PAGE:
Rat rod all the cars.
Even if you don’t know that much about rat rods, it doesn’t take much to figure out a Rolls-Royce doesn’t really fit the mold. Fords, Chevrolets, Dodges, and other American vehicles are typical candidates for the rat rod treatment. A proper British car, especially the ultra-stuffy Rolls-Royce is at the opposite end of the spectrum. That fact makes this build so much more epic.
You can hear the whole story from Sam Hard of Hard Up Garage in the video above. It is funny how an Englishman got caught up in a plan to build a rat rod, yet he was living in jolly old England where such things are virtually unheard of.
The resulting build was epic, unlike any rat rod build before. The car was chopped, lots of flair was added, but the Spirit of Ecstasy hood ornament proudly remained on the radiator surround, so everyone could quickly identify the brand.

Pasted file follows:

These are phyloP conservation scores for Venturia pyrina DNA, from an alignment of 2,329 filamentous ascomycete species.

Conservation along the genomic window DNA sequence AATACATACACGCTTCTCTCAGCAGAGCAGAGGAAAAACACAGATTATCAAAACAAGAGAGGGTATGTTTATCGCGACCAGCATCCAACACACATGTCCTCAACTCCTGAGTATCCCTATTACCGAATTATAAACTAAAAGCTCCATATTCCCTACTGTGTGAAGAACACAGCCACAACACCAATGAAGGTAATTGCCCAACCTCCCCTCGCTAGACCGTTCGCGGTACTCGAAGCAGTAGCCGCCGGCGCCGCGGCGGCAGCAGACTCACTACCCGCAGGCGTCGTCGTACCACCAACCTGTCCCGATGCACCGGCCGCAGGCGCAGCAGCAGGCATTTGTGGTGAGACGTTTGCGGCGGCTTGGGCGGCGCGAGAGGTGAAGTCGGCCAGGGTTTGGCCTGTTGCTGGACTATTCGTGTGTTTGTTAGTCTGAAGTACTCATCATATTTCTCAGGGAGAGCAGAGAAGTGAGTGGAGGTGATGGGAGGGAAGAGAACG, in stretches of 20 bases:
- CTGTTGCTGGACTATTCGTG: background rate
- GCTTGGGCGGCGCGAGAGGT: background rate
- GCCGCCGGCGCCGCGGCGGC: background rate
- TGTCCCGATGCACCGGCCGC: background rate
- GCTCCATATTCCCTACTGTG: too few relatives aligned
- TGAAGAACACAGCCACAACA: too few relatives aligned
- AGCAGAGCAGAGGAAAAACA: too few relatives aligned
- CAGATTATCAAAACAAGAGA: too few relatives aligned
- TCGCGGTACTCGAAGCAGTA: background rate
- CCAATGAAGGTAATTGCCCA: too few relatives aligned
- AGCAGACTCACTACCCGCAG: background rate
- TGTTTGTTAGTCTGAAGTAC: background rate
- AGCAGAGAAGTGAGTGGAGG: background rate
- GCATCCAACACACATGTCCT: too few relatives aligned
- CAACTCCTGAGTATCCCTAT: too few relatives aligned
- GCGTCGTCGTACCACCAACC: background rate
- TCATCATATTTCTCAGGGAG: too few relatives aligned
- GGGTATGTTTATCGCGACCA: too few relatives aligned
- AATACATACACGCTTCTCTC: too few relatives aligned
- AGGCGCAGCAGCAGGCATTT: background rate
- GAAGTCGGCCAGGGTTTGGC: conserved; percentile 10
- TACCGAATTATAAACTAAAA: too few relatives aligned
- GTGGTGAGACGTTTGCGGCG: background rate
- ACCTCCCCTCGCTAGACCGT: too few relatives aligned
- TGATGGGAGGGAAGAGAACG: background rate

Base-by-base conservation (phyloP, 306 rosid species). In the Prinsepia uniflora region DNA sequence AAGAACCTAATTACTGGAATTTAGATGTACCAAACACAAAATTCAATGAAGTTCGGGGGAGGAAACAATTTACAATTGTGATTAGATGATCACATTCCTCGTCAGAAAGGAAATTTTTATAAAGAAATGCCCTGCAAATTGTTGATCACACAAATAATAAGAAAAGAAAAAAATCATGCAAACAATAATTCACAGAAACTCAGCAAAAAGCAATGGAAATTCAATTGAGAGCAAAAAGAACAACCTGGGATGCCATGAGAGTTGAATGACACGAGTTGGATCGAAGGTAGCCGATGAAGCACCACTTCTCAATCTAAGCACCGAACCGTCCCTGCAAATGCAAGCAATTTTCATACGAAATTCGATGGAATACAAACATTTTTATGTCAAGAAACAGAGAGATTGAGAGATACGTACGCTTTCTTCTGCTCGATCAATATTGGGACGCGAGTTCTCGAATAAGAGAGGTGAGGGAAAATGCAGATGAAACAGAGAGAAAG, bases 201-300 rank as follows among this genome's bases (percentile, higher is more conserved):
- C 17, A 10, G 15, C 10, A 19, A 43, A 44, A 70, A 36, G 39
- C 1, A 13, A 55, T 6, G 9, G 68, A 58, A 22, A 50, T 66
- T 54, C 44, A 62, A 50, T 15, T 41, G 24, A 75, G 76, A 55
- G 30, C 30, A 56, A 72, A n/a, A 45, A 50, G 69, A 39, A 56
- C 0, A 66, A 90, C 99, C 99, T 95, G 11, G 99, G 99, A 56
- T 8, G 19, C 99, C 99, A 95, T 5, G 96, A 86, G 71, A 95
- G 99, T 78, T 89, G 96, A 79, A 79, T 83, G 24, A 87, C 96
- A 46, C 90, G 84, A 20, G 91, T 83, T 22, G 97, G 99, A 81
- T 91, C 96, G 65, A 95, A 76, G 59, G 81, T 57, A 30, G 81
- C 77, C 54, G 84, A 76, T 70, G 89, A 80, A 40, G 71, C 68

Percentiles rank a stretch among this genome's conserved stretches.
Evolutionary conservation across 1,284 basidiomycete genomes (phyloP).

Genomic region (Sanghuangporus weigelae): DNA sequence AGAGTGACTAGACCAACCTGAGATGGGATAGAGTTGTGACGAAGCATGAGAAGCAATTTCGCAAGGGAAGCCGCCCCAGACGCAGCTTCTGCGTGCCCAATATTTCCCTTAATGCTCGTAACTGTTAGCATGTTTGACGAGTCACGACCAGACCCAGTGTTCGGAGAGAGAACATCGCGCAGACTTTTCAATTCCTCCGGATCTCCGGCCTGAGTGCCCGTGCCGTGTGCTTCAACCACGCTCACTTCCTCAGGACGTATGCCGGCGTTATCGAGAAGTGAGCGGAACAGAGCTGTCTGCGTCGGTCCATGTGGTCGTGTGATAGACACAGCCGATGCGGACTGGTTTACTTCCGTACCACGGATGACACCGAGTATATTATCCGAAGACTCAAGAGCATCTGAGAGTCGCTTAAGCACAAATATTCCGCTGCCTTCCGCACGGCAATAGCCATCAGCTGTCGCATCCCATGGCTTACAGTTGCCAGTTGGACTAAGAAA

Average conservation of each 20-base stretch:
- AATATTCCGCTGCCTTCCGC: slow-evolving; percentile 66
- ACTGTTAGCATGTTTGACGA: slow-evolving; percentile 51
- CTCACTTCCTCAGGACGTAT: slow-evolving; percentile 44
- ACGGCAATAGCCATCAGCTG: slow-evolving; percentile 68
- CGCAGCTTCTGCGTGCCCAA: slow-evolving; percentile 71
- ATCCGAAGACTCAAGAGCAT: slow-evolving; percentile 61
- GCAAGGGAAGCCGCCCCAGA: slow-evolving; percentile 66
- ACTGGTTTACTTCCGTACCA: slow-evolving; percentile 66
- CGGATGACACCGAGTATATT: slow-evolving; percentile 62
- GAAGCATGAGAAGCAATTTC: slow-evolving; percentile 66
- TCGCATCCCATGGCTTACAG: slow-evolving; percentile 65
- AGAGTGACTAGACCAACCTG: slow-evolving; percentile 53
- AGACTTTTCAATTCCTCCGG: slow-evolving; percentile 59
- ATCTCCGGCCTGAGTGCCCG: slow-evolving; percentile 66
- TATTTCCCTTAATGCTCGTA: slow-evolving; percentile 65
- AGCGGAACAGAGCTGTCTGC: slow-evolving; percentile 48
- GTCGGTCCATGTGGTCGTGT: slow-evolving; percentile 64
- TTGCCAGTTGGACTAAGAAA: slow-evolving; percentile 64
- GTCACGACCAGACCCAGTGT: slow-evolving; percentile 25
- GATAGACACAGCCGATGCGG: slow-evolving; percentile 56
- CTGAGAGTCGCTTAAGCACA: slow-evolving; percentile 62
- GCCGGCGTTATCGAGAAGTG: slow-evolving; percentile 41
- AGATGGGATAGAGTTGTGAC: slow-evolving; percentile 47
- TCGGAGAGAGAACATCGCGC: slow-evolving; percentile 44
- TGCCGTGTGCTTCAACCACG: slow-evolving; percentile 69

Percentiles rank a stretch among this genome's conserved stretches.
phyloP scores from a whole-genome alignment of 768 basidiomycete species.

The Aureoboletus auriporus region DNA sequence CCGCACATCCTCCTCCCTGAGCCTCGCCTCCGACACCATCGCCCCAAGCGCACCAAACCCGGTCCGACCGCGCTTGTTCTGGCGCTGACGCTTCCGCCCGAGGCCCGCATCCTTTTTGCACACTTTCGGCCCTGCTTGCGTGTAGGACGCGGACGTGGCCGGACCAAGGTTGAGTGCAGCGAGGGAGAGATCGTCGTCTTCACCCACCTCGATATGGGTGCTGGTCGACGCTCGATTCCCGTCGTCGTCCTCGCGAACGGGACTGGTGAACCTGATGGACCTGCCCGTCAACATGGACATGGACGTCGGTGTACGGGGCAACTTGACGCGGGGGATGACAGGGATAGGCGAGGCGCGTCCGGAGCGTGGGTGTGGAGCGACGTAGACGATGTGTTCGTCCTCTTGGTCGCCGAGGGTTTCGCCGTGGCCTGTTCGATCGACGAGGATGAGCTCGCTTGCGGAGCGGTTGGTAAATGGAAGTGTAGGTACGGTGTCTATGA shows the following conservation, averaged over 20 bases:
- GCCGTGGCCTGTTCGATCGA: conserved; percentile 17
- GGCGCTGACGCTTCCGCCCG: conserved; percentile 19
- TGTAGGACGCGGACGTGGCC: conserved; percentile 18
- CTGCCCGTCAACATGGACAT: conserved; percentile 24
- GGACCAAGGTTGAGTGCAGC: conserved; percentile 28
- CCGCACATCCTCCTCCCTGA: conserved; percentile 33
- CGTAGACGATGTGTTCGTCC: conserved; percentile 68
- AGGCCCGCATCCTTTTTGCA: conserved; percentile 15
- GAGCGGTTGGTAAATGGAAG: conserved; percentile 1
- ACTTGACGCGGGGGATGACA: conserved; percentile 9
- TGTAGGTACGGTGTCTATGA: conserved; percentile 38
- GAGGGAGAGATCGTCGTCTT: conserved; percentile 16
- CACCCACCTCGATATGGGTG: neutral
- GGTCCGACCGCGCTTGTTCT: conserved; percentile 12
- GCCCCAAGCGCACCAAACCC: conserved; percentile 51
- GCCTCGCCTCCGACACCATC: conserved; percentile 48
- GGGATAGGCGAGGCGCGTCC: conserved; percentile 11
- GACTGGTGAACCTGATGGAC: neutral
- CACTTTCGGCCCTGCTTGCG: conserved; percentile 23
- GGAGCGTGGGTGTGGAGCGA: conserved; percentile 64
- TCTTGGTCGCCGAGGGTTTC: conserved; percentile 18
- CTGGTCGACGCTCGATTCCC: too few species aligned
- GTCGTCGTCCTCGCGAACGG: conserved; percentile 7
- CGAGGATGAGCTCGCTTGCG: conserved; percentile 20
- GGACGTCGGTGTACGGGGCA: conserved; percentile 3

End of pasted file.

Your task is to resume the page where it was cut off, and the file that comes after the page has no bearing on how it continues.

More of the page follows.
We have Robert Williams, a famous artist who was already involved in the hot rod community, to thank for getting the rat rod movement rolling. Taking a ’32 Ford Roadster, Williams lowered it slightly, added some modest performance upgrades, streamlined the body, then added red primer. For the final touch, he put “Dead Man’s Hand” graphics on the front panel, reading “Eights & Aces.” Taking the car to different shows in Southern California, it was nicknamed the “rat rod” by Hot Rod editor Gray Baskerville. The term stuck as people started to imitate and improvise on what Williams had done.
Call it a pushback against the Pro Street movement, but a good number of enthusiasts were fascinated by the concept of rat rods. Instead of glistening chrome, perfect body panels, and 6-figure builds, the rat rods always have an edgy, fun look about them. And now you know this philosophy can be applied to virtually any vehicle, apparently.